I personally do not agree with Peter's ideology that people don’t need friends to be happy. I know that’s a rather bold statement to make, and technically for some people may be untrue, but it’s very hard to get along in life without people. People are always going to exist, you have to learn how to deal with them, to befriend them. Although I do understand the sentiment of being shy, or nervous around people, but people who boldly say stuff like “I don’t need people, nor do I need friends,” always seem to be more aggressive and uncooperative. You can’t just wash out people from your life. People rely on you, people can help you, there are people who will be there for you. Although that sometimes doesn’t feel like the case, people will always exist, and it’s easier to get along, and be happy with friends rather than without. For without people, all you would feel would be loneliness, which is one of the most draining feelings out there. 

~Michael Heil.

Act II, Scene II, Response I.

(Picture of Peter Van Daan.)

Dear Zukunft,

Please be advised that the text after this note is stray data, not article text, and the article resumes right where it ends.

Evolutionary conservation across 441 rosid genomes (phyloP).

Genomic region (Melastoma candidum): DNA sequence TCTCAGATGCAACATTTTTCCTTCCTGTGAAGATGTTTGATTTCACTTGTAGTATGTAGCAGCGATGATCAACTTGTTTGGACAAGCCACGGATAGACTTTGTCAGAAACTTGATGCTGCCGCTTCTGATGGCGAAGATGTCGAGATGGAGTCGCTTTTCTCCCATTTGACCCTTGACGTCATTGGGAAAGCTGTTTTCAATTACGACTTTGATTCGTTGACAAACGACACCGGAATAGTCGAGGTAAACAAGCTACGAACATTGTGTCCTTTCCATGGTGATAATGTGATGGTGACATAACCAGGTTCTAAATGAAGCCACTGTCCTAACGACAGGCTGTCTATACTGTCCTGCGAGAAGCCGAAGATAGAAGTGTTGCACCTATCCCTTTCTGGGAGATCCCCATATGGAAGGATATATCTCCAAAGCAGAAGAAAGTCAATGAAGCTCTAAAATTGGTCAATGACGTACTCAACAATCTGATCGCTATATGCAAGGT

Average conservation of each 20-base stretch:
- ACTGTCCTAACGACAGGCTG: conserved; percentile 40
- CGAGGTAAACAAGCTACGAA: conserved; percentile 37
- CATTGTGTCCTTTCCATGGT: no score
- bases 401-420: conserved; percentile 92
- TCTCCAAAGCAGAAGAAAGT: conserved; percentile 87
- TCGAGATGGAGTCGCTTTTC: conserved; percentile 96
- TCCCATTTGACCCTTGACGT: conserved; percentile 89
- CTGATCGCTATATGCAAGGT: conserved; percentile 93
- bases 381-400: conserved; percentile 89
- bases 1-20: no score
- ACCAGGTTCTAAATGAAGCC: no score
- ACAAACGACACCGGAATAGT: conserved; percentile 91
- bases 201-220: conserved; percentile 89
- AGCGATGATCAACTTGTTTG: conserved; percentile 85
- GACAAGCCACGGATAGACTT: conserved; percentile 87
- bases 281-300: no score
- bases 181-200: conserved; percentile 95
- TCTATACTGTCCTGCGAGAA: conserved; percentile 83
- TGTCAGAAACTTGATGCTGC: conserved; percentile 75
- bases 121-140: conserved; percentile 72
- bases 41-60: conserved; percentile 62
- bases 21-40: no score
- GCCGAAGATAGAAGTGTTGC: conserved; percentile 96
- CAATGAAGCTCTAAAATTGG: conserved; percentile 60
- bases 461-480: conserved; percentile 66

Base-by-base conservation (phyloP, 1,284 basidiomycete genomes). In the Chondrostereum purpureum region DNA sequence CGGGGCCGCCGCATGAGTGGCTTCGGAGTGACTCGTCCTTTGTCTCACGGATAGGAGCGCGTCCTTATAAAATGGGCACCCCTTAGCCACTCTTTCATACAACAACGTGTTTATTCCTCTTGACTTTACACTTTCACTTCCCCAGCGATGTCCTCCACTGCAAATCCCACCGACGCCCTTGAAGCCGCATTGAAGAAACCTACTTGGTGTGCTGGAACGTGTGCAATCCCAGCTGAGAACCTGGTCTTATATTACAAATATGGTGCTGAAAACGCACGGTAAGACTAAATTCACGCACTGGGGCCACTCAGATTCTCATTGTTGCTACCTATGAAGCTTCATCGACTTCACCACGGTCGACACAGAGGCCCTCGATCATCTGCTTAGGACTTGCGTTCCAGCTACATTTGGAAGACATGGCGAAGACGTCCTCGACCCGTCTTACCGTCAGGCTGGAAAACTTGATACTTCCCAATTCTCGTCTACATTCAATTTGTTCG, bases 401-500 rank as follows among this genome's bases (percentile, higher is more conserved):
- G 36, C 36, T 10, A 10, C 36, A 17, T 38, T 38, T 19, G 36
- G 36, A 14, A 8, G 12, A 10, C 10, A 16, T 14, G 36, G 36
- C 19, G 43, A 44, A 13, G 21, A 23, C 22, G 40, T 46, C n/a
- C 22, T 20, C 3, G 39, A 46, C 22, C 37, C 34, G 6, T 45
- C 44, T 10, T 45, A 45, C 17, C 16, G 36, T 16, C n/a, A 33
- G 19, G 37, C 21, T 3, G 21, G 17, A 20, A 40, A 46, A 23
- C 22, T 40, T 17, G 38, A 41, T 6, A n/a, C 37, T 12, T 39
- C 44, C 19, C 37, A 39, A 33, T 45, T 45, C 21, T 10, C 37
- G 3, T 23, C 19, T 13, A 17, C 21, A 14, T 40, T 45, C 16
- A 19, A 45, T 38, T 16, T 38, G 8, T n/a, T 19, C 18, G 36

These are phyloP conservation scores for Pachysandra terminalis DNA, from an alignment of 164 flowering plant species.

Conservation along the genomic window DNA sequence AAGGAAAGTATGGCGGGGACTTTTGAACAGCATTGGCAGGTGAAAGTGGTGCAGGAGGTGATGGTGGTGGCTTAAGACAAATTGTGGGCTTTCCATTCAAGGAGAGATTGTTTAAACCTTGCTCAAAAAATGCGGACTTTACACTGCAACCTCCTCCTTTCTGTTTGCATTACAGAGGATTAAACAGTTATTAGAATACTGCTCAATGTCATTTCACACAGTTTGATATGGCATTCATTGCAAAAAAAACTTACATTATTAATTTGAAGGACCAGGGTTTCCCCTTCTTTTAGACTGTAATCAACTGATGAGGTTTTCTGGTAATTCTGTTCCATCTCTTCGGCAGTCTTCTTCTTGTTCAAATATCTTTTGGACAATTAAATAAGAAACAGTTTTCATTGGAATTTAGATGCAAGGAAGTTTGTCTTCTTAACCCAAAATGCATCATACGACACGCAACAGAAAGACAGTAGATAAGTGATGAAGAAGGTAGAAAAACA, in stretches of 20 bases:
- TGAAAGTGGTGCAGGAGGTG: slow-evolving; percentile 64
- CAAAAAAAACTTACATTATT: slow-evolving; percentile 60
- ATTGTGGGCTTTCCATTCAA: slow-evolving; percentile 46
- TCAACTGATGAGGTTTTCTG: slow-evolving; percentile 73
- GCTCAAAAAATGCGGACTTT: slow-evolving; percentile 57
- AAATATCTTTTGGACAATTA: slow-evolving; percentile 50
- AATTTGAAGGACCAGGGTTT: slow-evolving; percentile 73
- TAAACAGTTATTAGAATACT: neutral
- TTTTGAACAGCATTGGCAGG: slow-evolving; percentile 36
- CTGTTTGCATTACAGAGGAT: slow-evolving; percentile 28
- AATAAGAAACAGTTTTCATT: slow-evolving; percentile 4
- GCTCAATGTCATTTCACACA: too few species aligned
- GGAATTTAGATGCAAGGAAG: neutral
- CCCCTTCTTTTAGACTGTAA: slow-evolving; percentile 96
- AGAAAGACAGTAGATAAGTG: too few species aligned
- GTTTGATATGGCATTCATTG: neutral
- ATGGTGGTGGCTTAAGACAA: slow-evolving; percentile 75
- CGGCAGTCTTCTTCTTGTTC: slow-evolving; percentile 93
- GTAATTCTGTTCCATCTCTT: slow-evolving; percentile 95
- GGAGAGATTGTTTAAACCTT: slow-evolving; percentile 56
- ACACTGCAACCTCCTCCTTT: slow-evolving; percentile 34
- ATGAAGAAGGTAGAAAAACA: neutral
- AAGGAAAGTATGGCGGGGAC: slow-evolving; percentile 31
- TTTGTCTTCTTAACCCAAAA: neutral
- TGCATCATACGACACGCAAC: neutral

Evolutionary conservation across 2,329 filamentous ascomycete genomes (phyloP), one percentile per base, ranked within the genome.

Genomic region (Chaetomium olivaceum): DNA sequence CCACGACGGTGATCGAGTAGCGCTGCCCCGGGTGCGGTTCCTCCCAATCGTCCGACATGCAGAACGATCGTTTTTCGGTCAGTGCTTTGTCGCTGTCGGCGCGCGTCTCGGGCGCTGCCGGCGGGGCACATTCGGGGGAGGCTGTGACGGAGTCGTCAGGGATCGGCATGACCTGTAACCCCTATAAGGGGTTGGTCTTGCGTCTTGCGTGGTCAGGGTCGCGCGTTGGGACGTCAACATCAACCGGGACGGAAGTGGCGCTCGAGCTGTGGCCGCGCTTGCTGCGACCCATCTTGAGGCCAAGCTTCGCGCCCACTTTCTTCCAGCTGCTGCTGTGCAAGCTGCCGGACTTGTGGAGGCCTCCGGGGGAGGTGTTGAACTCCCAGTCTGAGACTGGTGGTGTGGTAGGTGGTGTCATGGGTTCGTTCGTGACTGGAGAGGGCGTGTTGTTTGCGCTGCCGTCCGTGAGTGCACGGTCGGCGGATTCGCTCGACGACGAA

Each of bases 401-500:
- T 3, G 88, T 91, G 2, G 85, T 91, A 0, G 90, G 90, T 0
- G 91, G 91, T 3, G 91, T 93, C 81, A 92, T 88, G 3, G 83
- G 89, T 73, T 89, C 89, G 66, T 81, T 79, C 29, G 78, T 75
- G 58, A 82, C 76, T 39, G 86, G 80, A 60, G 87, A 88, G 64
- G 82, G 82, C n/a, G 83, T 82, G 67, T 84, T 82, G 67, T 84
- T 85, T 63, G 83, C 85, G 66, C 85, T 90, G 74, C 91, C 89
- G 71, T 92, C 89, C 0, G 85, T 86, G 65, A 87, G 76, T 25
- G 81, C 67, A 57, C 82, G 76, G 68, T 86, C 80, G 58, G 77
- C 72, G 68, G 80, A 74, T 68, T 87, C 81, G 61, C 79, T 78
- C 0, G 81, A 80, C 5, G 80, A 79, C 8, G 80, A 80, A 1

In the play when, Mr. Frank found Mr. Van Daan stealing food, he wanted to settle things quietly and without violence. His wife, Mrs. Frank, on the other hand transformed from her conserved, quiet self, into that of a burning pit of fire, to which she made offensive maneuvers even as much as requesting Mr. Van Daan be kicked out. If I were in the same situation as Mr. Frank I would act like, if not more aggressively than Mrs. Frank. That is because of the complete and utter selfishness of Mr. Van Daan’s action. Everyone in that situation would be hungry, everyone in their situation was hungry and needed food. Nobody had been eating much, and they were all malnourished. Everyone was desperate, even I would go to Mrs. Frank’s lengths, if not further. But Mr. Van Daan was the only one narcissistic enough to believe that he needed or deserved extra food. If It was me in Mrs. or Mr. Frank’s shoes, I would probably go after him, or let Mrs. Frank go after him, due to his selfish and crude actions against us as a team.